There are inhabitants of an island on which there are three kinds of people:

Knights who always tell the truth Knaves who always lie Spies who can either lie or tell the truth. You encounter three people, A, B, and C.

You know one of these people is a knight, one is a knave, and one is a spy.

Each of the three people knows the type of person each of other two is.

For this situation, if possible, determine whether there is a unique solution and determine who the knave, knight, and spy is :

A says"I am the knave," B says "I am the knave," and C says "I am the knave."

  • 1
    $\begingroup$ Is this your own puzzle? If not, you should mention the source in the post. $\endgroup$ – Ankoganit Aug 21 '17 at 5:54

This isn't possible.

First of all, there's no unique solution by symmetry.
Second, a knight could not say "I am the knave" because then they would be lying. A knave could not say "I am the knave" because then they would be telling the truth. Therefore all three of them are spies.

  • $\begingroup$ It's difficult to conclude that they are spies, since spies must either tell a truth or lie. However, "this statement is false" is just paradoxically wrong, and can't really have truthiness. $\endgroup$ – greenturtle3141 Aug 22 '17 at 1:16
  • $\begingroup$ @greenturtle3141 - if you're a spy, then "I am a knave" is a lie. (But it's not equivalent to "this statement is false", which is a paradox no matter who you are.) $\endgroup$ – Deusovi Aug 22 '17 at 1:57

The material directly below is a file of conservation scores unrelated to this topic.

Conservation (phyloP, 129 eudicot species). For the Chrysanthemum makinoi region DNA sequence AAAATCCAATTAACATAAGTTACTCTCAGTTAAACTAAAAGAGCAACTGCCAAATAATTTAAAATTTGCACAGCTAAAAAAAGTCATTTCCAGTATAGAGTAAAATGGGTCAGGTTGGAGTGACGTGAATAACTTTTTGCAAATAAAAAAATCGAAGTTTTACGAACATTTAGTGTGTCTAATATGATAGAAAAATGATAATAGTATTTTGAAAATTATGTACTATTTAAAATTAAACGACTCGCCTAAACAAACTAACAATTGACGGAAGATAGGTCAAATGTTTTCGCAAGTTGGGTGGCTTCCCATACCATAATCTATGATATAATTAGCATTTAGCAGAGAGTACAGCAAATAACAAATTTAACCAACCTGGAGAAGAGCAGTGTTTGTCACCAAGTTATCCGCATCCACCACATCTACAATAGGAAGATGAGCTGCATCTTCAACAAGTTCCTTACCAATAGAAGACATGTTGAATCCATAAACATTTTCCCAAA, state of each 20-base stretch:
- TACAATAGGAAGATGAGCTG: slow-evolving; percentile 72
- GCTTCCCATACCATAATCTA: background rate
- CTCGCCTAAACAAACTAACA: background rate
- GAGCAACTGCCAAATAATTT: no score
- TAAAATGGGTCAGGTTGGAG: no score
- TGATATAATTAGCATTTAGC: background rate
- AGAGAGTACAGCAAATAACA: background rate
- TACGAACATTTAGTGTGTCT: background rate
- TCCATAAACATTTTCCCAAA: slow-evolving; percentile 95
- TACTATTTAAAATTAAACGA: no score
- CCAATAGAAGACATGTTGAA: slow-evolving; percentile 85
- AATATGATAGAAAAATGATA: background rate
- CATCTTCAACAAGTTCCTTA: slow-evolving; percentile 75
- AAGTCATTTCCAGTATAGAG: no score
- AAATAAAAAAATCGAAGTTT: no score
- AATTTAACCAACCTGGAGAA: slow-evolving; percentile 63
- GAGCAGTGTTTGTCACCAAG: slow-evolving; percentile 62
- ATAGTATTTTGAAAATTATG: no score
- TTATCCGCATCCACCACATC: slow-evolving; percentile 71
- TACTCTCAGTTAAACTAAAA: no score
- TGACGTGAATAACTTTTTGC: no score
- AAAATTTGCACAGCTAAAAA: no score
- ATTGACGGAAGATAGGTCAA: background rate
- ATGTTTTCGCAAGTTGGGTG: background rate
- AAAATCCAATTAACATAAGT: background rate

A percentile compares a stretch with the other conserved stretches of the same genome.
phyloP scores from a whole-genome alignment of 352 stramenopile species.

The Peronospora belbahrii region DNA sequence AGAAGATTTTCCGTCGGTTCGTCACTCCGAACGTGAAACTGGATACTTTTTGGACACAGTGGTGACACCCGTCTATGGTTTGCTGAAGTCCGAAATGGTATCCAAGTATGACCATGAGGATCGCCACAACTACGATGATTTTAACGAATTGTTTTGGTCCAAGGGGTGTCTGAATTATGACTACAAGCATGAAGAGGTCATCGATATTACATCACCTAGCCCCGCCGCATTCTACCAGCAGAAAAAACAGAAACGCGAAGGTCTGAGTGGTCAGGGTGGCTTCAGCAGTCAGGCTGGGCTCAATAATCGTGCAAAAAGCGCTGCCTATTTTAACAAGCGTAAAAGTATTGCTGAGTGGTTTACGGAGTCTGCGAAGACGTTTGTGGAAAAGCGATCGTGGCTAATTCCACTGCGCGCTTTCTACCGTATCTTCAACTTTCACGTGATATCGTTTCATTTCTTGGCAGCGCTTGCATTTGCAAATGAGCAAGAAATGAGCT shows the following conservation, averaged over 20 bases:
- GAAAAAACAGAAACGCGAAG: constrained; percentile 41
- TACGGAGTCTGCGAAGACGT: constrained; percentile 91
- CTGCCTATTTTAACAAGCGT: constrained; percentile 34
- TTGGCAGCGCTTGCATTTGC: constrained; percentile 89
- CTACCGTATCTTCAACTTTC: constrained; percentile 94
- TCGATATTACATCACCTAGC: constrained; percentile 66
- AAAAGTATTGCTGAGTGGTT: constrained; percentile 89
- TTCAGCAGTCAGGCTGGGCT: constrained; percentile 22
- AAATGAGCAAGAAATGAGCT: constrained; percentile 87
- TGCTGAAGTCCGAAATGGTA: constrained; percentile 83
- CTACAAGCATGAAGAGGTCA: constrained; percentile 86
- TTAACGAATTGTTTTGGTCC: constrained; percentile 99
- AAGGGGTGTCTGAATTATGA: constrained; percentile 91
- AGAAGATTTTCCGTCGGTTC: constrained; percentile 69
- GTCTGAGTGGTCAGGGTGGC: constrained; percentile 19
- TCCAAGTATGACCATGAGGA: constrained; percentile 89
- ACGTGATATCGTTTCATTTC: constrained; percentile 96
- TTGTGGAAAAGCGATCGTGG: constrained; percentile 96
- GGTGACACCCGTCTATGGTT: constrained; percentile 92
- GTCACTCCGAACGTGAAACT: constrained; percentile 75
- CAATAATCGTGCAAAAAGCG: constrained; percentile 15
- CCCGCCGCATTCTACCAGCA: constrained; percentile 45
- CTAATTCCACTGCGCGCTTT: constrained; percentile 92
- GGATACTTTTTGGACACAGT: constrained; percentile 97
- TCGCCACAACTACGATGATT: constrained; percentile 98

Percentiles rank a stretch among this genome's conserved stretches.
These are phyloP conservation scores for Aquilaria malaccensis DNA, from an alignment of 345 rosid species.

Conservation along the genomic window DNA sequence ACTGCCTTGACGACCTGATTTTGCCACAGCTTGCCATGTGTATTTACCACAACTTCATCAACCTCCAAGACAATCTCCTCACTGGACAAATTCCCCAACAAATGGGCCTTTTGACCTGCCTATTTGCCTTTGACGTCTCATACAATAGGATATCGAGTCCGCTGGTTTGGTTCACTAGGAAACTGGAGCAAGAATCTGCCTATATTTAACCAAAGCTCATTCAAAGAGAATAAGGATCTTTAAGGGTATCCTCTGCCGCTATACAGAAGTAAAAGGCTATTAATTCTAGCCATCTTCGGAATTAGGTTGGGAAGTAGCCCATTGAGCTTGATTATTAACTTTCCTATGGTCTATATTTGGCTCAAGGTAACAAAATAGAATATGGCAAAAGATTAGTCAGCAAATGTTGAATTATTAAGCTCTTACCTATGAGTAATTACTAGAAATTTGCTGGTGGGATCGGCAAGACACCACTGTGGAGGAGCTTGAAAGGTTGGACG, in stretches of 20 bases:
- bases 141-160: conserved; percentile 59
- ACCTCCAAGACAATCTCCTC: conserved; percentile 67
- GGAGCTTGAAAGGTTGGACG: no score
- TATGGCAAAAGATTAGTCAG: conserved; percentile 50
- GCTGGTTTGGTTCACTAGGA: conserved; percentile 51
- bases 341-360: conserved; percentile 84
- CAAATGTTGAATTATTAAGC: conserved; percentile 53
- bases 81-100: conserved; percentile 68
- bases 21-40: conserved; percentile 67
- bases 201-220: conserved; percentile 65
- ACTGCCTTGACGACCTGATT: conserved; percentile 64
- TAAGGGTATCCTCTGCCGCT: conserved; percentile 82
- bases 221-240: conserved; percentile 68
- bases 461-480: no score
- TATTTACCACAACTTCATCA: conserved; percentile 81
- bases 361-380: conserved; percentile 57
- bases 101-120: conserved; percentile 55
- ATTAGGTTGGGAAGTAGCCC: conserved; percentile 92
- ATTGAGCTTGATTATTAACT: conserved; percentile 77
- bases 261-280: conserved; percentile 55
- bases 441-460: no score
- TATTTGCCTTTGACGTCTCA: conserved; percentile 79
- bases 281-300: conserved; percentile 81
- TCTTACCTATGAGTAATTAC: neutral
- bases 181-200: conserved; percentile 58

• $\begingroup$ Ah right, that's true. $\endgroup$ – greenturtle3141 Aug 22 '17 at 2:19

Please correct me if I am wrong.

As I understand it, one of the three people must be a knight, and so must always tell the truth. However, as they all claim that they are knaves, then it follows that the knight claims he is a knave. However, this is a lie - and as the knight always tells the truth, we have a contradiction. Thus, there is no solution.


A, B and C cannot be one of a knight, one of a knave and one of a spy. Only a knave can say "I'm the knave" but then knave don't tell the truth. Hence the is no knave among A, B and C. Also this implies everyone is lying. Hence all of them are spies.

  • $\begingroup$ A knave cannot say "I am the knave.", because that would be telling the truth. $\endgroup$ – LeppyR64 Aug 21 '17 at 10:57

Would this require

Asking a question like "If the other kind of person that starts with the letter "k" told the truth about their identity, what would they answer if I asked for their identity?".
The knight would answer "I am a knave", because he'd be answering about a knave telling the truth.
The knave would answer "I am a knave", because he'd be lying about the knight telling the truth.
I can't get the spy to work, since the spy is essentially random in this scenario.

As for a unique solution:

It's not unique unless we get context to the question we asked the three people.

  • $\begingroup$ This puzzle does not involve asking questions at all. I've downvoted because the answer does not seem relevant to the question. $\endgroup$ – Deusovi Aug 21 '17 at 5:23
  • $\begingroup$ Fair enough. From the (limited) information given in the puzzle, the biggest piece of information missing seems to be the prompt that made A, B and C give those statements. I've merely attempted to determine what the prompt was that could make the three statements true. Perhaps I should have posted this as a comment rather than as an answer. $\endgroup$ – Alpha Aug 21 '17 at 5:31

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